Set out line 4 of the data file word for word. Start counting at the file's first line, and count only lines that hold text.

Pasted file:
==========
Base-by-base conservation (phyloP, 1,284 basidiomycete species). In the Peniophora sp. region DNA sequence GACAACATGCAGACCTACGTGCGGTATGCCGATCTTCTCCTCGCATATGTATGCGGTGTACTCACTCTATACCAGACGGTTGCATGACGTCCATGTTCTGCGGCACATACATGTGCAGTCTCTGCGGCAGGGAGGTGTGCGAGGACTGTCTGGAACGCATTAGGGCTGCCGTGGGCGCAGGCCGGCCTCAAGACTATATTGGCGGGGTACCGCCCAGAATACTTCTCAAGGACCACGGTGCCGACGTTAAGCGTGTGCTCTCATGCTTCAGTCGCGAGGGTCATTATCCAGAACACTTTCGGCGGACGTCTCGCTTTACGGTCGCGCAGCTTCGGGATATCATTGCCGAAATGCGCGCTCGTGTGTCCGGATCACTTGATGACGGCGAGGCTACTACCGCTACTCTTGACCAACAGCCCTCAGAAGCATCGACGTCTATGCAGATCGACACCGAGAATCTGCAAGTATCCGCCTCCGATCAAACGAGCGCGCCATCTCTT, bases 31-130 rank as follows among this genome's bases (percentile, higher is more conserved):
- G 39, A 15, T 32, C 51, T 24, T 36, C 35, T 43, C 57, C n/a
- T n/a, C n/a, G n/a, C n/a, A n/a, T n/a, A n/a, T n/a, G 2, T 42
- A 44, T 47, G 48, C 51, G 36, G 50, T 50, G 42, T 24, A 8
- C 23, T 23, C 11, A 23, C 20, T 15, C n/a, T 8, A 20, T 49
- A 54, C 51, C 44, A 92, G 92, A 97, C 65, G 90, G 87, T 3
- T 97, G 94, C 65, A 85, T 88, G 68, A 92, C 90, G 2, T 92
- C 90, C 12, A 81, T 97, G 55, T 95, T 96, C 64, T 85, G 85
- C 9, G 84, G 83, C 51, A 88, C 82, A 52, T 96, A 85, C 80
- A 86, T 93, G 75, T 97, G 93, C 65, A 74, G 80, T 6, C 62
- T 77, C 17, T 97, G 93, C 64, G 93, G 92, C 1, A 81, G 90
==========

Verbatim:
- A 44, T 47, G 48, C 51, G 36, G 50, T 50, G 42, T 24, A 8